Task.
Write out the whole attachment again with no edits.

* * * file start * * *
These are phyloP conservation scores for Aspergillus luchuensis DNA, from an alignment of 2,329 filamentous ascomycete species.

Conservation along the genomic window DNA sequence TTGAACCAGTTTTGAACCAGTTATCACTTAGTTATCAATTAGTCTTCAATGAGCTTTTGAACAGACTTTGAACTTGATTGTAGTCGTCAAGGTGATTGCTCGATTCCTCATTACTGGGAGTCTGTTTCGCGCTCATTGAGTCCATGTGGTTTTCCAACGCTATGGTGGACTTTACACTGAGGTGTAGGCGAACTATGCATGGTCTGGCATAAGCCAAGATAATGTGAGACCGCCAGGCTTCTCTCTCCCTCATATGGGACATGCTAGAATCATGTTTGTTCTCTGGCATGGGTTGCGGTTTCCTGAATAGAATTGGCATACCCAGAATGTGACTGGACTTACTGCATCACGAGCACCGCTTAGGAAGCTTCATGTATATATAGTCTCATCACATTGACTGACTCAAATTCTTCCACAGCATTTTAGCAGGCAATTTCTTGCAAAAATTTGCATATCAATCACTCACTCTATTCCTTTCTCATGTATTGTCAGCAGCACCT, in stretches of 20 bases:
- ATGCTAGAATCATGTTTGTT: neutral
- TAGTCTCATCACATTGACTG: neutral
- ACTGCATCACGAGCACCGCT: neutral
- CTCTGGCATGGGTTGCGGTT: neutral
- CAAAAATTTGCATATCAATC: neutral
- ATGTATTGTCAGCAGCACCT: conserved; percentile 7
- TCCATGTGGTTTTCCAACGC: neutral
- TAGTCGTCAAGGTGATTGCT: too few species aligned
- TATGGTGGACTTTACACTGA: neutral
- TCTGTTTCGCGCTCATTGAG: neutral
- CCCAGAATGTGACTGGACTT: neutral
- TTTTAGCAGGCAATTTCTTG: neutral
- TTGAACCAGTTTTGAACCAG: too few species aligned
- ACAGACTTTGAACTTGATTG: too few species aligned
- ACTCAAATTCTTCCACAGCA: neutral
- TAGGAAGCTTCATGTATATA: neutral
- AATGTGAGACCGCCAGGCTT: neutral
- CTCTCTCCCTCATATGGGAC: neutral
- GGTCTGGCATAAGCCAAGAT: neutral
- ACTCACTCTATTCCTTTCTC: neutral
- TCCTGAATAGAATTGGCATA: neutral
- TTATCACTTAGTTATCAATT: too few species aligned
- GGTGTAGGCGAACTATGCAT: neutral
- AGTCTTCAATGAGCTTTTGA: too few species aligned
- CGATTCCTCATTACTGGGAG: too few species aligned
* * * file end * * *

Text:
These are phyloP conservation scores for Aspergillus luchuensis DNA, from an alignment of 2,329 filamentous ascomycete species.

Conservation along the genomic window DNA sequence TTGAACCAGTTTTGAACCAGTTATCACTTAGTTATCAATTAGTCTTCAATGAGCTTTTGAACAGACTTTGAACTTGATTGTAGTCGTCAAGGTGATTGCTCGATTCCTCATTACTGGGAGTCTGTTTCGCGCTCATTGAGTCCATGTGGTTTTCCAACGCTATGGTGGACTTTACACTGAGGTGTAGGCGAACTATGCATGGTCTGGCATAAGCCAAGATAATGTGAGACCGCCAGGCTTCTCTCTCCCTCATATGGGACATGCTAGAATCATGTTTGTTCTCTGGCATGGGTTGCGGTTTCCTGAATAGAATTGGCATACCCAGAATGTGACTGGACTTACTGCATCACGAGCACCGCTTAGGAAGCTTCATGTATATATAGTCTCATCACATTGACTGACTCAAATTCTTCCACAGCATTTTAGCAGGCAATTTCTTGCAAAAATTTGCATATCAATCACTCACTCTATTCCTTTCTCATGTATTGTCAGCAGCACCT, in stretches of 20 bases:
- ATGCTAGAATCATGTTTGTT: neutral
- TAGTCTCATCACATTGACTG: neutral
- ACTGCATCACGAGCACCGCT: neutral
- CTCTGGCATGGGTTGCGGTT: neutral
- CAAAAATTTGCATATCAATC: neutral
- ATGTATTGTCAGCAGCACCT: conserved; percentile 7
- TCCATGTGGTTTTCCAACGC: neutral
- TAGTCGTCAAGGTGATTGCT: too few species aligned
- TATGGTGGACTTTACACTGA: neutral
- TCTGTTTCGCGCTCATTGAG: neutral
- CCCAGAATGTGACTGGACTT: neutral
- TTTTAGCAGGCAATTTCTTG: neutral
- TTGAACCAGTTTTGAACCAG: too few species aligned
- ACAGACTTTGAACTTGATTG: too few species aligned
- ACTCAAATTCTTCCACAGCA: neutral
- TAGGAAGCTTCATGTATATA: neutral
- AATGTGAGACCGCCAGGCTT: neutral
- CTCTCTCCCTCATATGGGAC: neutral
- GGTCTGGCATAAGCCAAGAT: neutral
- ACTCACTCTATTCCTTTCTC: neutral
- TCCTGAATAGAATTGGCATA: neutral
- TTATCACTTAGTTATCAATT: too few species aligned
- GGTGTAGGCGAACTATGCAT: neutral
- AGTCTTCAATGAGCTTTTGA: too few species aligned
- CGATTCCTCATTACTGGGAG: too few species aligned